The enquiry into conditions at Limerick Prison resumed on Tuesday, with several witnesses providing their testimony. Mr Michael O’Sullivan, the prison’s governor, insisted that the sanitary arrangements were satisfactory and noted that the prisoner in question had only spent two nights on a plank bed before being provided with a full bed, extra diet, and his own clothes. He also mentioned that the prisoner was separated from others.
Sir A. McCullagh attributed the typhoid outbreak in Limerick city to contaminated water. However, Dr Colston, the visiting physician to the prison, disagreed and argued that the cause of Flanagan’s fever was not food or water but the atmosphere. Dr Colston detailed the treatment given to Flanagan, leading the inspector to acknowledge the physician’s professional approach to the case.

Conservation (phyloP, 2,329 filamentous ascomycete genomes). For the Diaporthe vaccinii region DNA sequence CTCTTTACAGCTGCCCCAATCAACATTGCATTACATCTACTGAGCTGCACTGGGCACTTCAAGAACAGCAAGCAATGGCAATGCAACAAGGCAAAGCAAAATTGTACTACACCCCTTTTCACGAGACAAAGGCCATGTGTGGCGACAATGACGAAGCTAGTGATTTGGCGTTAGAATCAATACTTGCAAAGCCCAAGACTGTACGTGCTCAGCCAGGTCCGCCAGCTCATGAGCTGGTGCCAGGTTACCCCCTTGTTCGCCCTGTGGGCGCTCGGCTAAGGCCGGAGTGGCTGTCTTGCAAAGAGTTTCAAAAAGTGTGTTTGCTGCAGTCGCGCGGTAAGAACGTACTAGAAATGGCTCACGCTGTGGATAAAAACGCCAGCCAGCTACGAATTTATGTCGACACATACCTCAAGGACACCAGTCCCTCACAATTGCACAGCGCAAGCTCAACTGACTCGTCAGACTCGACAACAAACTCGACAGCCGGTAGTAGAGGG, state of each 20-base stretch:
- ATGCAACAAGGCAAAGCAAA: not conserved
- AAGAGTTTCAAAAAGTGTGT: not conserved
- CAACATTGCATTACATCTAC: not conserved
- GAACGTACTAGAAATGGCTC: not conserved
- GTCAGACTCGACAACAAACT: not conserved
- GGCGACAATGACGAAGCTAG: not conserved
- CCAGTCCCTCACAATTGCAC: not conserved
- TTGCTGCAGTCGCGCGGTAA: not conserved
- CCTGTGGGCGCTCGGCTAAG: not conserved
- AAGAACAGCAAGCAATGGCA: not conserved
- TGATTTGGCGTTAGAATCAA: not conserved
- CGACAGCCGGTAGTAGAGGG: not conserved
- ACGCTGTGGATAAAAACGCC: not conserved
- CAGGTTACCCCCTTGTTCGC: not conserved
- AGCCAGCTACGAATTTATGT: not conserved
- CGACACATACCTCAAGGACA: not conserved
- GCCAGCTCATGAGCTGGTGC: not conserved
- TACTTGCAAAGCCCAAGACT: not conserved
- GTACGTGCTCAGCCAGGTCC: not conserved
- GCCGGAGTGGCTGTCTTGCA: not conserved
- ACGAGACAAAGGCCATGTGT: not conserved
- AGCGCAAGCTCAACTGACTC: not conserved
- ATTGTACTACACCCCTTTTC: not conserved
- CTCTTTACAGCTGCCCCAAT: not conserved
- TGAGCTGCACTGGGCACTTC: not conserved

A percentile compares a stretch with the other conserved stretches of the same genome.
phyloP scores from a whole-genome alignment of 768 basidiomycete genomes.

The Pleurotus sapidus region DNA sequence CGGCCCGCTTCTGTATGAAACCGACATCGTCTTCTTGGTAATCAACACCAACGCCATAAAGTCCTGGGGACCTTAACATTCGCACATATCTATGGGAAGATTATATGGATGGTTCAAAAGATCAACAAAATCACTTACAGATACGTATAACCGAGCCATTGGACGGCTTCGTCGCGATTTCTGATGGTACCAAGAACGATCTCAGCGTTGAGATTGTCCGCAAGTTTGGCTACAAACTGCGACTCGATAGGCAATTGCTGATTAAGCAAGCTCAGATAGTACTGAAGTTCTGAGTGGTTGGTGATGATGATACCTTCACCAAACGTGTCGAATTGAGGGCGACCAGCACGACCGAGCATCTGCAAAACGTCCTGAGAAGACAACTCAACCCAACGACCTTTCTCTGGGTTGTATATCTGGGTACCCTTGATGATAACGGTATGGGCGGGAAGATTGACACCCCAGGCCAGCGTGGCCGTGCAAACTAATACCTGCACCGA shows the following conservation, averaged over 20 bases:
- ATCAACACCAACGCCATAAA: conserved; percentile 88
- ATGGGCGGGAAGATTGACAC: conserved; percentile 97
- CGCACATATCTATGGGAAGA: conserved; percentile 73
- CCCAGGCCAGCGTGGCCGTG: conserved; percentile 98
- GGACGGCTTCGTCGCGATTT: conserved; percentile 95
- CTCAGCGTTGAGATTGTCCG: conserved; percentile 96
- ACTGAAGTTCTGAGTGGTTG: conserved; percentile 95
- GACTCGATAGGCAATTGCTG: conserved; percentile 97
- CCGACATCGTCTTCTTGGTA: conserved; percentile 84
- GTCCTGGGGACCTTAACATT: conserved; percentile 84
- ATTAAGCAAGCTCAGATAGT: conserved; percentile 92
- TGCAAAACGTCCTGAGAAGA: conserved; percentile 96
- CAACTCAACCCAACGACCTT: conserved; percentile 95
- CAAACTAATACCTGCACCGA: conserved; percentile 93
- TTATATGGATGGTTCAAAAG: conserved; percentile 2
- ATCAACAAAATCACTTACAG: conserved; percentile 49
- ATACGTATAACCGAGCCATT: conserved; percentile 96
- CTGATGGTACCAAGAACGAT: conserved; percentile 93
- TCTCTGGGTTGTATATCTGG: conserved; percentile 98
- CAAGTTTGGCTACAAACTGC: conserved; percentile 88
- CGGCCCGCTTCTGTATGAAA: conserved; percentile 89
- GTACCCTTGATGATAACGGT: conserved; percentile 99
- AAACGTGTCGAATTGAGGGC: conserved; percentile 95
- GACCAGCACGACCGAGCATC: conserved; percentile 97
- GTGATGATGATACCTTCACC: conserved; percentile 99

This enquiry highlights the ongoing concerns regarding the conditions of prisons in Limerick and their potential impact on prisoner health. The conflicting opinions about the cause of the typhoid outbreak demonstrate the complexity of the situation and the need for a thorough investigation to ensure that appropriate measures are taken to safeguard the well-being of inmates.
Gloucester Citizen – Wednesday 19 November 1902